Miller believes that getting over self-confidence issues is therefore key to progressing security careers, especially for women, who she believes continue to experience numerous disadvantages in the workplace. This includes being expected to give up their careers for their families.

With this in mind, Miller gave the following advice to those keen to develop in their careers:

  • Overcome “imposter syndrome” — the fear of being 'found out' in a role is “universally experienced,” particularly in tech. Therefore, it is worth remembering that there is a wide domain of cybersecurity knowledge that is around, meaning each person brings their own unique diverse perspective to the table. “Nobody knows it all,” Miller pointed out.
  • Look at job descriptions differently — Miller said that in cyber, many job descriptions “stink,” setting out experiences, requirements and responsibilities that are simply unrealistic. She gave one example of a job description that required 10 years of experience of Kubernetes, even though it has only existed for six. However, she advised potential candidates to not be put off “as no-one can check off all those boxes,” and instead look at the high level job description and ask themselves “is this something you can do or something you can learn to do?”
  • Know your worth Potential employers should never ask you what your current salary is, and if they do, you should turn the question round and tell them what you expect to be paid or even what they expect to pay someone to do that job, Miller advised. She added that you can look on sites like LinkedIn and Glassdoor to give yourself a better idea of what kind of salary you should be earning for the position you are applying for. This way, you can ensure you will be paid what you are worth to that organization.
  • Get a mentor — Miller also advised people to get a mentor to help guide them on their career journey. Rather than focusing on learning job skills, the mentor “should be sharing their journey, and be that person to help [with] situations you’re experiencing that you need help understanding or navigating.” This relationship is best forged “organically” via people met at work or at conferences.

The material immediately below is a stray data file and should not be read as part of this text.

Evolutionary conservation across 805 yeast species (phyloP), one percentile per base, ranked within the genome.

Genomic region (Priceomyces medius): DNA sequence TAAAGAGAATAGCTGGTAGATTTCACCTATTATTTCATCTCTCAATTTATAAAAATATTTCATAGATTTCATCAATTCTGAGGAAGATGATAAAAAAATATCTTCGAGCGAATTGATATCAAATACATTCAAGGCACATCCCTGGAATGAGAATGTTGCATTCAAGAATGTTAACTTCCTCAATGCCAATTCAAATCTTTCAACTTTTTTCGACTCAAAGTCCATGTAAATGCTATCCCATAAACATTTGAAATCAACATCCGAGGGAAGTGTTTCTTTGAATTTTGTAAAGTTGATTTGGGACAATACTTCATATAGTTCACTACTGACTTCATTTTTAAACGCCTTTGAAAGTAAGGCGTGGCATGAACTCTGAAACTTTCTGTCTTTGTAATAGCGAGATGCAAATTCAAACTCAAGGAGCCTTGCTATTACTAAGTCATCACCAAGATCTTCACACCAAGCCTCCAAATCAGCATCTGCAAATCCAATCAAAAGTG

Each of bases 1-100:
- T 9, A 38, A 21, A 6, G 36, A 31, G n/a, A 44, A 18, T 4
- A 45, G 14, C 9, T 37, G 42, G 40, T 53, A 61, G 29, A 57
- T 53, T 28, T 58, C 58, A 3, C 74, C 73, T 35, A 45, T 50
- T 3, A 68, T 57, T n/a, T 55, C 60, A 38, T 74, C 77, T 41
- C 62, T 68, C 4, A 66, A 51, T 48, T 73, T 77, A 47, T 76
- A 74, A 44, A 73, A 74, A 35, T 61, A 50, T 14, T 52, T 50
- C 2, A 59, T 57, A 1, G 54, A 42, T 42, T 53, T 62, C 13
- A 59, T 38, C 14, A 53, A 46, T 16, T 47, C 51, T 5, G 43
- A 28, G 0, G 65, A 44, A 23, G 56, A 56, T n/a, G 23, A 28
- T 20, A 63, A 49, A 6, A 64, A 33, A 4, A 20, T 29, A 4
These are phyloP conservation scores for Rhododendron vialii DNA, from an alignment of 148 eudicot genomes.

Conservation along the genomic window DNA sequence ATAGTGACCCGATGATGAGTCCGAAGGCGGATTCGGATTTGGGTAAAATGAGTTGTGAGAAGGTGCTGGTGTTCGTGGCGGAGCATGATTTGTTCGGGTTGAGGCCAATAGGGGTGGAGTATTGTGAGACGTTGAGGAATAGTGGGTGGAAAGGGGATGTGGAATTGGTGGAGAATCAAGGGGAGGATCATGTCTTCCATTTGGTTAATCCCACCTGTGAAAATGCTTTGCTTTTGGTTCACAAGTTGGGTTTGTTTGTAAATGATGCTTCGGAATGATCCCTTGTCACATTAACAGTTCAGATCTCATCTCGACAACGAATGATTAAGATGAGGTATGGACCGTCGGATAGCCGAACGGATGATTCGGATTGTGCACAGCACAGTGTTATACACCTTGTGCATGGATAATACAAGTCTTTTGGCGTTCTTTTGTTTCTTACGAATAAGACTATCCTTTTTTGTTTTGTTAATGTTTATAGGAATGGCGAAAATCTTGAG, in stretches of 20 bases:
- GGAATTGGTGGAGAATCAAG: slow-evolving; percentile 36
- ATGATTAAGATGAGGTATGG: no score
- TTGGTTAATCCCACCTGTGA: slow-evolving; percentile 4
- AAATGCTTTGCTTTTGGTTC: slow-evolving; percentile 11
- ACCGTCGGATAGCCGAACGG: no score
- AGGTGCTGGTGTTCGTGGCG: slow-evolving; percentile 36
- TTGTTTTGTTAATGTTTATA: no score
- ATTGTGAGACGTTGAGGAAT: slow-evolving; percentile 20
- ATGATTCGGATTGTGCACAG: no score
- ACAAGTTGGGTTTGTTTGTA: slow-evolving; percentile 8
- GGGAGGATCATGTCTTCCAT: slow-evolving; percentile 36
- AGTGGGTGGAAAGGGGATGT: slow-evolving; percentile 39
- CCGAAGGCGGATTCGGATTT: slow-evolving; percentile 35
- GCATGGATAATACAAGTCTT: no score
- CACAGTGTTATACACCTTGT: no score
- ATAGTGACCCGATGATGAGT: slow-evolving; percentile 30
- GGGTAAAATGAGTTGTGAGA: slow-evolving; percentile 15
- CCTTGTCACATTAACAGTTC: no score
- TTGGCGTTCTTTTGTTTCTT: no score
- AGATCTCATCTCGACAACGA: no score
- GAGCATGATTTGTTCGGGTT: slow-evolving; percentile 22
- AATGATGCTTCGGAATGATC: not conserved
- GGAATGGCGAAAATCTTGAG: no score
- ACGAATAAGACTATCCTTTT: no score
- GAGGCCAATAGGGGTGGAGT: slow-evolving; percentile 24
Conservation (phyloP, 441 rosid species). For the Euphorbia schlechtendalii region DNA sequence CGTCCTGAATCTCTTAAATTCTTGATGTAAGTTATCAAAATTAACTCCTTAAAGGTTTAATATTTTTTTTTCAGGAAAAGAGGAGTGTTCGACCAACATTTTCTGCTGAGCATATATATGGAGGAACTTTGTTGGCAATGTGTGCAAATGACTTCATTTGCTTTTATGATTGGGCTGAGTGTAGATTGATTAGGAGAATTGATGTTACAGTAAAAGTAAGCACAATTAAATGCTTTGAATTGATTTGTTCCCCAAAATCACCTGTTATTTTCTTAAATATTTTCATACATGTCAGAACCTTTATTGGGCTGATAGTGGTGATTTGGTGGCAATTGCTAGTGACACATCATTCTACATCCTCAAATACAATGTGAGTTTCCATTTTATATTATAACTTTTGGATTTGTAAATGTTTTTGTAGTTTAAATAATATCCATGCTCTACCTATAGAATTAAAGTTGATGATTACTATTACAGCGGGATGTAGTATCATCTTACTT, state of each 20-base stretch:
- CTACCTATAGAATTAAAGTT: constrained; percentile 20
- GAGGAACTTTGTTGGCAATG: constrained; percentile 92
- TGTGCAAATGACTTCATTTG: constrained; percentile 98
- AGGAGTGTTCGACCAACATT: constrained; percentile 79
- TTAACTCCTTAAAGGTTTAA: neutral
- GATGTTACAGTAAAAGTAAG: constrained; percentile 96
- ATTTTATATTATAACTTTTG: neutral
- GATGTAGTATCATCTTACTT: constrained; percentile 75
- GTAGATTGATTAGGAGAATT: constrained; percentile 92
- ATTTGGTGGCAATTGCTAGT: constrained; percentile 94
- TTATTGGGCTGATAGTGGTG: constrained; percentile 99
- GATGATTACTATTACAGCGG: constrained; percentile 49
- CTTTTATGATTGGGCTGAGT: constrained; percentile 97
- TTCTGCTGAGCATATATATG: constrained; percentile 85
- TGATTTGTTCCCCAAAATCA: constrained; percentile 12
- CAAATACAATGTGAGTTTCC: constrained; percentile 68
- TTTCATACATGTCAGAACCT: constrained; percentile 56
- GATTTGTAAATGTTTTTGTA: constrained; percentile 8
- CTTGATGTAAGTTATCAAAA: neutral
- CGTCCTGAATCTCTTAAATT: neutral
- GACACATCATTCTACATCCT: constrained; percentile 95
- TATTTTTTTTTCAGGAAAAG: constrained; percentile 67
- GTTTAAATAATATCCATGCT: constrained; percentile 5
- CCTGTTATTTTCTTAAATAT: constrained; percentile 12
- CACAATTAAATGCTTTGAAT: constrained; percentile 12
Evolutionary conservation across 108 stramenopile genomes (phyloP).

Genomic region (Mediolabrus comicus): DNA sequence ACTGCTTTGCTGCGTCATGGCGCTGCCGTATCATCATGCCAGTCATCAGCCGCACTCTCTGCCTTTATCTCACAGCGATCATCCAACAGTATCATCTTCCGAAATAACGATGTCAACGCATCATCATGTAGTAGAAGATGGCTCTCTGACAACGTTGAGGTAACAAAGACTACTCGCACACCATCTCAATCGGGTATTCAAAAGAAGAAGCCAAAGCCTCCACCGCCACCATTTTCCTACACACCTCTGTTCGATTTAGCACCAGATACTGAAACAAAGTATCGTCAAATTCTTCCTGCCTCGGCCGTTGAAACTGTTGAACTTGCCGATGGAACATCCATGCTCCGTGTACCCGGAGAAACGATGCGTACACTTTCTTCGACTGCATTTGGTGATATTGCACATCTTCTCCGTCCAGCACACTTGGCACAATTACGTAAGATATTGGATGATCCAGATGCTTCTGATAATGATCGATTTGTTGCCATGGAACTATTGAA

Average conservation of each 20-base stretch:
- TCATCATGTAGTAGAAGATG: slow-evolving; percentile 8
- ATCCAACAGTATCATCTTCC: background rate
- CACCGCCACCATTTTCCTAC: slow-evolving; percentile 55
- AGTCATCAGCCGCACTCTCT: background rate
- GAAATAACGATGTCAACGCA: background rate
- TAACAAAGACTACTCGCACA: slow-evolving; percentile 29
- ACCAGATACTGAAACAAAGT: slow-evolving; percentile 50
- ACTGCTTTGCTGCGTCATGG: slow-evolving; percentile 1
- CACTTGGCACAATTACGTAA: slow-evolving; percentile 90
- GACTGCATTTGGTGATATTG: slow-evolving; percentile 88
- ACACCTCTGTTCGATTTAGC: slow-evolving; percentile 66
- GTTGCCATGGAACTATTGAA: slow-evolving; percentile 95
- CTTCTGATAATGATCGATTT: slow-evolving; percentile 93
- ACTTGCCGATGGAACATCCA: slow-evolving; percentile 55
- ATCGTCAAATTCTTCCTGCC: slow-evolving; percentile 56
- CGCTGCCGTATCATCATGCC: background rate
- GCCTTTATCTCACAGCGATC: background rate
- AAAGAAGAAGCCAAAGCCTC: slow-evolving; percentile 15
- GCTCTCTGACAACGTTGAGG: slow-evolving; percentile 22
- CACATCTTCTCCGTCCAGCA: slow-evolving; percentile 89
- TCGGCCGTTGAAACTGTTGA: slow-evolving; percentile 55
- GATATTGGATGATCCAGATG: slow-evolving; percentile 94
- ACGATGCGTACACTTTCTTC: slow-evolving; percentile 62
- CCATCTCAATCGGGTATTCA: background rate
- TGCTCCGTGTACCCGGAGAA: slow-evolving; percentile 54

• See denials differently — People need to ensure they do not lose confidence if they are not offered a job after attending an interview, said Miller. The decision is never a personal one, and it might just be that “there was something about that role that wasn’t right for you.” She added that it is always worth asking for feedback from the hiring manager about what they could have done differently with their resume or during the interview. “You can use these denials as an opportunity to grow and learn, to understand how a certain position might not be the right fit for you.”
  • Negotiate the job offer — It is also important to understand that any job offer you do receive is negotiable, and don’t be afraid the company will rescind the offer if you do try and negotiate the terms of the deal. This is something that recruiters expect, noted Miller. This negotiation doesn’t just have to revolve around salary either, and can include aspects like bonuses and annual leave. “Always be willing ask, don’t be afraid,” she said.

Miller concluded by saying: “Shoot for those heights – just because you shoot high doesn’t mean that you have a chance of falling.”